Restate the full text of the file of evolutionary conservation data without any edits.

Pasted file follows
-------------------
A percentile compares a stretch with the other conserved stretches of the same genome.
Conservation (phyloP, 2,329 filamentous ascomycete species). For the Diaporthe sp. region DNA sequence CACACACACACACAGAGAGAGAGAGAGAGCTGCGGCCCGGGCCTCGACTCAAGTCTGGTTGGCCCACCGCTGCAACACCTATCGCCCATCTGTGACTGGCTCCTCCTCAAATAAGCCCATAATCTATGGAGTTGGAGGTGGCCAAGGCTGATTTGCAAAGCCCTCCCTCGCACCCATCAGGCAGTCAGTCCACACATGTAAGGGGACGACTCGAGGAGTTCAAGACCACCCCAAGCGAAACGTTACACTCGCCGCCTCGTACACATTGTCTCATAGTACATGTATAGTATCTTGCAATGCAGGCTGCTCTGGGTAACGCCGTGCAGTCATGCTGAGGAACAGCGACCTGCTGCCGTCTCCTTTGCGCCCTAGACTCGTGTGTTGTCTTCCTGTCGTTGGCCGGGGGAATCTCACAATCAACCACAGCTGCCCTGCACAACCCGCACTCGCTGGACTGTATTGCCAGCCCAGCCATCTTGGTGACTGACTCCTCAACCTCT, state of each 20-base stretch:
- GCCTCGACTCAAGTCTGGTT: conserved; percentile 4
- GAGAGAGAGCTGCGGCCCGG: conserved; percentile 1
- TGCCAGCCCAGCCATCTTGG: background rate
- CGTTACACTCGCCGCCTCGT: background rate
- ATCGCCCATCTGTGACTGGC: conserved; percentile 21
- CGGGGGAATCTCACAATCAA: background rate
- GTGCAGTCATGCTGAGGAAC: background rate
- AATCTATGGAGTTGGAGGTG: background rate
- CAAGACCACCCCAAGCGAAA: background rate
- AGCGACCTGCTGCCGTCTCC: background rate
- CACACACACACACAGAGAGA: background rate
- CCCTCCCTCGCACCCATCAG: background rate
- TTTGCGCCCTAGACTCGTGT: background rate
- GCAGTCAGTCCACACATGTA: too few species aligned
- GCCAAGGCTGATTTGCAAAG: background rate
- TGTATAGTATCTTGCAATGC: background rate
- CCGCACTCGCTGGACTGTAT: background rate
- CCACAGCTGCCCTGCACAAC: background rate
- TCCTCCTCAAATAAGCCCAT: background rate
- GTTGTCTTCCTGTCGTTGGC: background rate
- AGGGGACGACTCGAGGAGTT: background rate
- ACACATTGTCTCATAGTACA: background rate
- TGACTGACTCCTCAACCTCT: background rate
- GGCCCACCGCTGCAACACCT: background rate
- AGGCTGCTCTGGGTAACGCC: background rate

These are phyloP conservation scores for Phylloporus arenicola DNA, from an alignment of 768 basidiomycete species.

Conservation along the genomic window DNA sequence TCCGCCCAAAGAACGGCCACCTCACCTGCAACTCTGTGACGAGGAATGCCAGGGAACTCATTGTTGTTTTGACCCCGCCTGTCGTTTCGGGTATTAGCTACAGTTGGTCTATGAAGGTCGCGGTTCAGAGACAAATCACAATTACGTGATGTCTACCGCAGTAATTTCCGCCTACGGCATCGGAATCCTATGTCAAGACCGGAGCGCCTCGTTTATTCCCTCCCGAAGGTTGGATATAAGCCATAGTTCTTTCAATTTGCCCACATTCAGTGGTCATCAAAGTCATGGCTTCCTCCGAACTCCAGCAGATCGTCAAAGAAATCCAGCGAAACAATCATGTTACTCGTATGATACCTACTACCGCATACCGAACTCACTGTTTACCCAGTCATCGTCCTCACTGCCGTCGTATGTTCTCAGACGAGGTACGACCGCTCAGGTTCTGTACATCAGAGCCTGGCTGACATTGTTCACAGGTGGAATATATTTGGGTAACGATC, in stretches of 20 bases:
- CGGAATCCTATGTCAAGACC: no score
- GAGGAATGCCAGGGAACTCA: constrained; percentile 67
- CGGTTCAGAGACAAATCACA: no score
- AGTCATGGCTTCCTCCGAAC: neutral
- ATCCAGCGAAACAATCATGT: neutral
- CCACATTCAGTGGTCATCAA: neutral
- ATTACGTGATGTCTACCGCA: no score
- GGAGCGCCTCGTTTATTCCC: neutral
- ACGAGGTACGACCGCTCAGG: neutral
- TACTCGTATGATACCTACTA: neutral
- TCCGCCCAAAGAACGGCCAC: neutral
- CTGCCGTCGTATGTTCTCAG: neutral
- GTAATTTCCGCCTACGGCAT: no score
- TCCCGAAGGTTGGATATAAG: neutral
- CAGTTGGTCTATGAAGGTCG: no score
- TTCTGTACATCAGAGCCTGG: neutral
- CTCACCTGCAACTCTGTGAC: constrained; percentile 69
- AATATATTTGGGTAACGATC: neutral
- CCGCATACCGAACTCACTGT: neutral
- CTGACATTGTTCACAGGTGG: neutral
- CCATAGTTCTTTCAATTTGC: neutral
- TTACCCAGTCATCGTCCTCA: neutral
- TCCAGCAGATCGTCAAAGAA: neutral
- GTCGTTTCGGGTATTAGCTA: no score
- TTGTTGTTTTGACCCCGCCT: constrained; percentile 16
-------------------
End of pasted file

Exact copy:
A percentile compares a stretch with the other conserved stretches of the same genome.
Conservation (phyloP, 2,329 filamentous ascomycete species). For the Diaporthe sp. region DNA sequence CACACACACACACAGAGAGAGAGAGAGAGCTGCGGCCCGGGCCTCGACTCAAGTCTGGTTGGCCCACCGCTGCAACACCTATCGCCCATCTGTGACTGGCTCCTCCTCAAATAAGCCCATAATCTATGGAGTTGGAGGTGGCCAAGGCTGATTTGCAAAGCCCTCCCTCGCACCCATCAGGCAGTCAGTCCACACATGTAAGGGGACGACTCGAGGAGTTCAAGACCACCCCAAGCGAAACGTTACACTCGCCGCCTCGTACACATTGTCTCATAGTACATGTATAGTATCTTGCAATGCAGGCTGCTCTGGGTAACGCCGTGCAGTCATGCTGAGGAACAGCGACCTGCTGCCGTCTCCTTTGCGCCCTAGACTCGTGTGTTGTCTTCCTGTCGTTGGCCGGGGGAATCTCACAATCAACCACAGCTGCCCTGCACAACCCGCACTCGCTGGACTGTATTGCCAGCCCAGCCATCTTGGTGACTGACTCCTCAACCTCT, state of each 20-base stretch:
- GCCTCGACTCAAGTCTGGTT: conserved; percentile 4
- GAGAGAGAGCTGCGGCCCGG: conserved; percentile 1
- TGCCAGCCCAGCCATCTTGG: background rate
- CGTTACACTCGCCGCCTCGT: background rate
- ATCGCCCATCTGTGACTGGC: conserved; percentile 21
- CGGGGGAATCTCACAATCAA: background rate
- GTGCAGTCATGCTGAGGAAC: background rate
- AATCTATGGAGTTGGAGGTG: background rate
- CAAGACCACCCCAAGCGAAA: background rate
- AGCGACCTGCTGCCGTCTCC: background rate
- CACACACACACACAGAGAGA: background rate
- CCCTCCCTCGCACCCATCAG: background rate
- TTTGCGCCCTAGACTCGTGT: background rate
- GCAGTCAGTCCACACATGTA: too few species aligned
- GCCAAGGCTGATTTGCAAAG: background rate
- TGTATAGTATCTTGCAATGC: background rate
- CCGCACTCGCTGGACTGTAT: background rate
- CCACAGCTGCCCTGCACAAC: background rate
- TCCTCCTCAAATAAGCCCAT: background rate
- GTTGTCTTCCTGTCGTTGGC: background rate
- AGGGGACGACTCGAGGAGTT: background rate
- ACACATTGTCTCATAGTACA: background rate
- TGACTGACTCCTCAACCTCT: background rate
- GGCCCACCGCTGCAACACCT: background rate
- AGGCTGCTCTGGGTAACGCC: background rate

These are phyloP conservation scores for Phylloporus arenicola DNA, from an alignment of 768 basidiomycete species.

Conservation along the genomic window DNA sequence TCCGCCCAAAGAACGGCCACCTCACCTGCAACTCTGTGACGAGGAATGCCAGGGAACTCATTGTTGTTTTGACCCCGCCTGTCGTTTCGGGTATTAGCTACAGTTGGTCTATGAAGGTCGCGGTTCAGAGACAAATCACAATTACGTGATGTCTACCGCAGTAATTTCCGCCTACGGCATCGGAATCCTATGTCAAGACCGGAGCGCCTCGTTTATTCCCTCCCGAAGGTTGGATATAAGCCATAGTTCTTTCAATTTGCCCACATTCAGTGGTCATCAAAGTCATGGCTTCCTCCGAACTCCAGCAGATCGTCAAAGAAATCCAGCGAAACAATCATGTTACTCGTATGATACCTACTACCGCATACCGAACTCACTGTTTACCCAGTCATCGTCCTCACTGCCGTCGTATGTTCTCAGACGAGGTACGACCGCTCAGGTTCTGTACATCAGAGCCTGGCTGACATTGTTCACAGGTGGAATATATTTGGGTAACGATC, in stretches of 20 bases:
- CGGAATCCTATGTCAAGACC: no score
- GAGGAATGCCAGGGAACTCA: constrained; percentile 67
- CGGTTCAGAGACAAATCACA: no score
- AGTCATGGCTTCCTCCGAAC: neutral
- ATCCAGCGAAACAATCATGT: neutral
- CCACATTCAGTGGTCATCAA: neutral
- ATTACGTGATGTCTACCGCA: no score
- GGAGCGCCTCGTTTATTCCC: neutral
- ACGAGGTACGACCGCTCAGG: neutral
- TACTCGTATGATACCTACTA: neutral
- TCCGCCCAAAGAACGGCCAC: neutral
- CTGCCGTCGTATGTTCTCAG: neutral
- GTAATTTCCGCCTACGGCAT: no score
- TCCCGAAGGTTGGATATAAG: neutral
- CAGTTGGTCTATGAAGGTCG: no score
- TTCTGTACATCAGAGCCTGG: neutral
- CTCACCTGCAACTCTGTGAC: constrained; percentile 69
- AATATATTTGGGTAACGATC: neutral
- CCGCATACCGAACTCACTGT: neutral
- CTGACATTGTTCACAGGTGG: neutral
- CCATAGTTCTTTCAATTTGC: neutral
- TTACCCAGTCATCGTCCTCA: neutral
- TCCAGCAGATCGTCAAAGAA: neutral
- GTCGTTTCGGGTATTAGCTA: no score
- TTGTTGTTTTGACCCCGCCT: constrained; percentile 16